“He was like: ‘Wait a minute, you and Dad did that?’”

“Yes,” she replied.

“Twice?” he asked.

“Yeah, darling. Twice.”

Roden Winter felt this was ample information for a six-year-old. But longer term? “Stew and I were already open then. Long before the book, I was determined to ensure my children weren’t raised to see me as two-dimensional. Of course, nobody wants to think about their mother having sex. Trust me, I get it. But the truth is that mothers have sex. The vast majority at least once. Twice, even.” She winks. “And they might still be at it.” Both her sons are heterosexual. “I wanted them to know that whoever they choose to spend their life with will also be a whole person. Including once they’ve had children of their own.”

Still, it was one thing for honesty around the dinner table and a sex-positive approach shared within the family WhatsApp group, and another thing for your mother to publish a bestselling memoir recounting her most intimate experiences and a decade’s worth of sexual escapades. Her eldest read the book, skipping some of the raunchier sections. “My younger son, meanwhile, does not want to go anywhere near it. Also totally legit.”

As a girl in the 1980s and 90s, sex was presented as something to fear: the way you got diseases, pregnant or raped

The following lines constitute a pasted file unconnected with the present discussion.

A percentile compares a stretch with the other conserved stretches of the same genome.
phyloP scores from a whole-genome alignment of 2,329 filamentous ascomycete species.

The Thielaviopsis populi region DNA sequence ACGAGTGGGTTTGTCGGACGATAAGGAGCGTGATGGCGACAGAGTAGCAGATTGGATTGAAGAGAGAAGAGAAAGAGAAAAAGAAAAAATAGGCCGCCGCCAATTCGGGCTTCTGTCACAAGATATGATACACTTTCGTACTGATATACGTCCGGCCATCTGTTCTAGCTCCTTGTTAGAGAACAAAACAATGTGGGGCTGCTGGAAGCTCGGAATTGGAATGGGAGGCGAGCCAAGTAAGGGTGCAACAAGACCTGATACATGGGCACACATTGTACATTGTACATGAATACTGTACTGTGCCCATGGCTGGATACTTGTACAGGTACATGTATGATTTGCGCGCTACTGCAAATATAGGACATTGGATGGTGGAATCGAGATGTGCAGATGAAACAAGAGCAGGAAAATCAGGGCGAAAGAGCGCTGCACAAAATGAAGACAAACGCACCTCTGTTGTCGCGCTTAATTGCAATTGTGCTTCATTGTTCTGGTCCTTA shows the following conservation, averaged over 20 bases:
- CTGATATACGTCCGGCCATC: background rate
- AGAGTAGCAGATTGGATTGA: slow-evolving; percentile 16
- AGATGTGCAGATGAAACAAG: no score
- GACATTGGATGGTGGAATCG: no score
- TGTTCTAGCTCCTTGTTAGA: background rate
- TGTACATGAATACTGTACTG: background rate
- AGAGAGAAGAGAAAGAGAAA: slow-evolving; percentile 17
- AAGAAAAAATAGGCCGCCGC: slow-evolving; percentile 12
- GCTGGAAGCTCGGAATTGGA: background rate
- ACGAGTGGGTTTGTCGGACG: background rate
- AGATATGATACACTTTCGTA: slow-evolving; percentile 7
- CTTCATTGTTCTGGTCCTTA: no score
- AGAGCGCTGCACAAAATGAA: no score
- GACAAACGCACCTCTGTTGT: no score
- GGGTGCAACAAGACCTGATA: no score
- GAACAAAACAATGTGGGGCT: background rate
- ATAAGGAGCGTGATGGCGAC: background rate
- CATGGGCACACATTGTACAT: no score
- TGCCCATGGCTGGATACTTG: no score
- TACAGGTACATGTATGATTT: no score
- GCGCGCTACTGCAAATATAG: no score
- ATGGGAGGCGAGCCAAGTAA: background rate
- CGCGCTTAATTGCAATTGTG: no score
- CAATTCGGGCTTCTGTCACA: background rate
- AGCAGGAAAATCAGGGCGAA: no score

A few years before Roden Winter opened up her own marriage, she discovered her parents had a somewhat similar arrangement in suburban Chicago, starting decades previously. “They kept it a secret from us. I didn’t know until I was an adult.” At first, mother-daughter conversations on the topic felt uncomfortable. “As a girl in the 1980s and 90s, sex was generally presented as something to fear: the way you got diseases, pregnant or raped. I did not have any conversations with my mother about the ways in which sex was joyful or connective, a pathway to confidence or self-knowledge.” In adulthood, that dialogue slowly opened up. “I’m not sure I’d have continued with my open marriage without her. She was on the other side of it by then: diagnosed with Parkinson’s, their marriage was no longer actively open. But both my parents retained friendships with former lovers. I see what it means to both of them. She had no regrets.”

And there have been plenty of positive responses to the book: young parents, mothers in particular, in newly opened marriages grateful for seeing their experiences and emotions acknowledged. “And also women who are not mothers, but who are thinking about having kids, or mothers in monogamous marriages. Many women seem grateful that I’m articulating the inner-conflict I’m battling throughout the book: how to be a mother and a whole person at the same time. Where I live, people consider themselves super liberal. You’ll see in shop windows matching mother and daughter sized shirts emblazoned with ‘The future is female’. But the rules for how you’re supposed to behave as a mother are suffocating, I feel. We put mothers into these straitjacketed roles and shame them for not fitting. These rules weren’t made up in my neighbourhood or even in America. It’s almost universal. That’s why this book resonates.”